Chapter 12 - Chapter 12. Warehouse Schema Design...

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Chapter 12. Warehouse Schema Design Dimensional modeling is a term used to refer to a set of data modeling techniques that have gained popularity and acceptance for data warehouse implementations. The acknowledged guru of dimensional modeling is Ralph Kimball, and the most thorough literature currently available on dimensional modeling is his book entitled The Data Warehouse Toolkit: Practical Techniques for Building Dimensional Data Warehouses, This chapter introduces dimensional modeling as one of the key techniques in data warehousing and is not intended as a replacement for Ralph Kimball's book. OLTP Systems Use Normalized Data Structures Most IT professionals are quite familiar with normalized database structures, since normalization is the standard database design technique for the relational databases of Online Transactional Processing (OLTP) systems. Normalized database structures make it possible for operational systems to consistently record hundreds of thousands of discrete, individual transactions, with minimal risk of data loss or data error. Although normalized databases are appropriate for OLTP systems, they quickly create problems when used with decisional systems. Users Find Normalized Data Structures Difficult to Understand Any IT professional who has asked a business user to review a fully normalized entity relationship diagram has first-hand experience of this problem. Normalized data structures simply do not map to the natural thinking processes of business users. It is unrealistic to expect business users to navigate through such data structures. If business users are expected to perform queries against the warehouse database on an ad hoc basis and if IT professionals want to remove themselves from the report-creation loop, then users must be provided with data structures that are simple and easy to understand. Normalized data structures do not provide the required level of simplicity and friendliness. Normalized Data Structures Require Knowledge of SQL To create even the most basic of queries and reports against a normalized data structure requires knowledge of SQL (Structured Query Language)—something that should not be expected of business users, especially decision-makers. Senior executives should not have to learn how to write programming code, and even if they knew how, their time is better spent on nonprogramming activities. Unsurprisingly, the use of normalized data structures results in many hours of IT resources devoted to writing reports for operational and decisional managers. Normalized Data Structures Are Not Optimized to Support Decisional Queries By their very nature, decisional queries require the summation of hundreds to tens of thousands of figures stored in perhaps as many rows in the database. Such processing on a fully normalized data structure is slow and cumbersome.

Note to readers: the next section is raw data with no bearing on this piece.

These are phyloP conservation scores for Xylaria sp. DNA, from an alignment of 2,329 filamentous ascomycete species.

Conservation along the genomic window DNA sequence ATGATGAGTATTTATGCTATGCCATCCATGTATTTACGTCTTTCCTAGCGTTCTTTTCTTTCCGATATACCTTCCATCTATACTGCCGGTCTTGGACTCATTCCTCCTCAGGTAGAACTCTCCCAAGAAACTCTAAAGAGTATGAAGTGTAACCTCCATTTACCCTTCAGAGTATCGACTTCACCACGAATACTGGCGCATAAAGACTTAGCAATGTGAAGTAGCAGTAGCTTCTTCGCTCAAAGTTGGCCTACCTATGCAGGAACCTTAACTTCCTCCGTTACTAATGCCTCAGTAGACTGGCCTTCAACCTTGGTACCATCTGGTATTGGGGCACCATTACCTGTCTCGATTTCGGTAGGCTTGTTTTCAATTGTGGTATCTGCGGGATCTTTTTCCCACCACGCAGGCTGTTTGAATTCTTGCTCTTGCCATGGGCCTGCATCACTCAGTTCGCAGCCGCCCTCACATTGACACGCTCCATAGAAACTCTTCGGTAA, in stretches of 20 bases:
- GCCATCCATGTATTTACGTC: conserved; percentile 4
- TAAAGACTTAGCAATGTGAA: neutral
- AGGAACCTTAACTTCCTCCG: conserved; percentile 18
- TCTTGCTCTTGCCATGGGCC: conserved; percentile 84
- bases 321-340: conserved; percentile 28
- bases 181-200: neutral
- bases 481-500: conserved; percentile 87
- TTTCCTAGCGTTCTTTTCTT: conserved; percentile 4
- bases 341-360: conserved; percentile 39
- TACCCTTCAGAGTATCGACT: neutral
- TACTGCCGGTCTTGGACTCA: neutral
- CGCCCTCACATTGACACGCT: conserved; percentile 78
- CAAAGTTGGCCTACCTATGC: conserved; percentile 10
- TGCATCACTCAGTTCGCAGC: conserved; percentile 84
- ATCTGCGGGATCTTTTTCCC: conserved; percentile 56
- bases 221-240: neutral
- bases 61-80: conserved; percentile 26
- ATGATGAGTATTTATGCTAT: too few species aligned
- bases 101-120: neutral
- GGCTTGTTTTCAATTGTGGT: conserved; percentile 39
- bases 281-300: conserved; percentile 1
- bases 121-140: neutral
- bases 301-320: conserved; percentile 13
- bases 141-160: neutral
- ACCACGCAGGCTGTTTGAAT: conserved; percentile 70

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Consider the sample data structure in Figure 12-1 . Figure 12-1 Example of a Normalized Data Structure
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Chapter 12 - Chapter 12. Warehouse Schema Design...

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